Florida making Personal Care Attendants permanent
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TALLAHASSEE, Fla. (CAP NEWS/WCJB) - The Florida House gave tentative approval for nursing homes to substitute a new class of employees known a Personal Care Attendants for some of the duties of Certified Nursing Assistants Wednesday.
AARP and others argue the homes want to get by on the cheap to fill required hours of care, but the homes have said without PCA’s, meeting requirements for care will be almost impossible.
Before COVID, nursing homes were already facing staffing shortages.”We have a workforce crisis. We need to bring more people into our buildings,” said Kristen Knapp with the Florida Health Care Association. To help fill the vacancies, the state approved the use of personal care attendants by emergency order.
Representative Sam Garrison is sponsoring legislation to make the PCA’s permanent.”Hopefully, we want to see more CNA positions that are vacant now, filled. We want to see more and more people in these positions,” said Garrison.Right now, there are about 7,000 vacancies statewide.Certified Nursing Assistants are required by law to provide an average of two and a half hours care a day to each resident.
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They must have 40 hours of overall training. “That’s what we ask for. Why not require 40 hours for personal care attendants? Our issue, though is the risk that we are putting on residents,” said Zayne Smith with the AARP of Florida.While AARP supports the concept, it is worried about PCA’s having only two days of classroom instruction before going to work.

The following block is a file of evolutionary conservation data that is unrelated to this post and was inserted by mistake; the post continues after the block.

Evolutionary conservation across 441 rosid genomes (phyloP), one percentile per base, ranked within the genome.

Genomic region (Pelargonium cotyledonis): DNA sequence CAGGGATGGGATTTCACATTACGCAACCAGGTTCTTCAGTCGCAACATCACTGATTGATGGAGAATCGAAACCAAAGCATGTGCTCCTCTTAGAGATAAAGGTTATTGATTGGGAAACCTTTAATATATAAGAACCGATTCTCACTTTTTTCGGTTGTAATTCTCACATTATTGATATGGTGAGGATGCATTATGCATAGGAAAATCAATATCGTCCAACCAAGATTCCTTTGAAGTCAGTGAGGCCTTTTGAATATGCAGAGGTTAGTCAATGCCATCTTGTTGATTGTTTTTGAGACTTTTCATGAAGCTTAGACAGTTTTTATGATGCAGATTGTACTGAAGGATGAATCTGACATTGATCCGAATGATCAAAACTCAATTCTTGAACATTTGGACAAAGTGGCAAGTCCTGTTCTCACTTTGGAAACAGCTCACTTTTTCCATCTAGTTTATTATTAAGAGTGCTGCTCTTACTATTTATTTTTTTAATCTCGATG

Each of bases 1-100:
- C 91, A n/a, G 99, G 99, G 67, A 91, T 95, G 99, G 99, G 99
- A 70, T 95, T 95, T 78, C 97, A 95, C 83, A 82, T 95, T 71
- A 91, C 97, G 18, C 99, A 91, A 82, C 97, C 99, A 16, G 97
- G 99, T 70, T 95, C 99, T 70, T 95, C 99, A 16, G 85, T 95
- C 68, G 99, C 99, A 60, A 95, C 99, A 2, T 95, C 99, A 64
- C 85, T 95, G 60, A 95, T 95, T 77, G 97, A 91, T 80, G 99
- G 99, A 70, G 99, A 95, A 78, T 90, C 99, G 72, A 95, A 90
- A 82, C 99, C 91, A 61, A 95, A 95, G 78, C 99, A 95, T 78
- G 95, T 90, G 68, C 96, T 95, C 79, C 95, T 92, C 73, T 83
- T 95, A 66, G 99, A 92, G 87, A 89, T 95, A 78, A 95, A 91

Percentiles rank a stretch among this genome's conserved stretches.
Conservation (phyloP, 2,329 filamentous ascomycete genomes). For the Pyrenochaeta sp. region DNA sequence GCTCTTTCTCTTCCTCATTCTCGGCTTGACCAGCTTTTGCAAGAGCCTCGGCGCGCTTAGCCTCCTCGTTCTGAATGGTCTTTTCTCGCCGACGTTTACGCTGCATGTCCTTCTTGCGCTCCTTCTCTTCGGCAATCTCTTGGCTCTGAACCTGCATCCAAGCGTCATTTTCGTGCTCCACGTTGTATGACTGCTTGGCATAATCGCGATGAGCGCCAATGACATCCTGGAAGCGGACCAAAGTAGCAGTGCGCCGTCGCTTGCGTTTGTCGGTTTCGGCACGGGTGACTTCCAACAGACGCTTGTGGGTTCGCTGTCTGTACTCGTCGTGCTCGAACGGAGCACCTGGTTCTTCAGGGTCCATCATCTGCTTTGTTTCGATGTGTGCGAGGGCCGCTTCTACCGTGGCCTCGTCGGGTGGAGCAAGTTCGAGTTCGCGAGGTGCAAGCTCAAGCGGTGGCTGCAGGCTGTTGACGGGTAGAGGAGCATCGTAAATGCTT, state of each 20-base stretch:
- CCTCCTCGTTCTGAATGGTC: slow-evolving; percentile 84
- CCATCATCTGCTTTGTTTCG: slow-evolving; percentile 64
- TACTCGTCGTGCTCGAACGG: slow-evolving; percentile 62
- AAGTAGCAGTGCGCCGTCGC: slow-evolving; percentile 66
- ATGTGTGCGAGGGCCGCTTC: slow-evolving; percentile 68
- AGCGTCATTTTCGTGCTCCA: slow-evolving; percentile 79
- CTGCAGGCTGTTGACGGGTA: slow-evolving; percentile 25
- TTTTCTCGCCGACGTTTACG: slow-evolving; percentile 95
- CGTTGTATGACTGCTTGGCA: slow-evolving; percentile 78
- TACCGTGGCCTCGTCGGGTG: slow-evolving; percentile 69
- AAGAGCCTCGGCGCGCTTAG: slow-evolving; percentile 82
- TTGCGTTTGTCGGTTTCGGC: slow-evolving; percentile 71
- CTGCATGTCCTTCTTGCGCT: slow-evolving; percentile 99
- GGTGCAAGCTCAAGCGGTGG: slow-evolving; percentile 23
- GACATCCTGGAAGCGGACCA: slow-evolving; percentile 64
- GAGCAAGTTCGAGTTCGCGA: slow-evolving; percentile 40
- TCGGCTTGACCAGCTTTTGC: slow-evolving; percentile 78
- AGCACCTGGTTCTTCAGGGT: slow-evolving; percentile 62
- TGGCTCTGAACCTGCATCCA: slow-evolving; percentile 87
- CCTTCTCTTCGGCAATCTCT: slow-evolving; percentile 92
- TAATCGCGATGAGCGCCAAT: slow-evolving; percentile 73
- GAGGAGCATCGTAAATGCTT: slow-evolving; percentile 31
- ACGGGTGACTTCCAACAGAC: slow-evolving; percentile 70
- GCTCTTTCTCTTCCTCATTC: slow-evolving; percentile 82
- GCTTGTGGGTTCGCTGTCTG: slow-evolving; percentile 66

“You know, they got the liability protection. Now they are wanting to use lesser paid, lesser qualified staff in the facilities. Let’s not forget if they have a negligent act, they’re not going to be able to be sued,” said Smith.Nursing homes disagree.”Look, these are individuals, who I don’t think less qualified is a fair statement. These individuals go through a training. They have to demonstrate they are competent,” said Knapp.The industry describes Personal Care Attendants as paid interns that will free certified nursing assistants to provide more hands on resident services.
In the end, the nursing homes argue without the attendants, care for aging baby boomers be hard to find and more costly.
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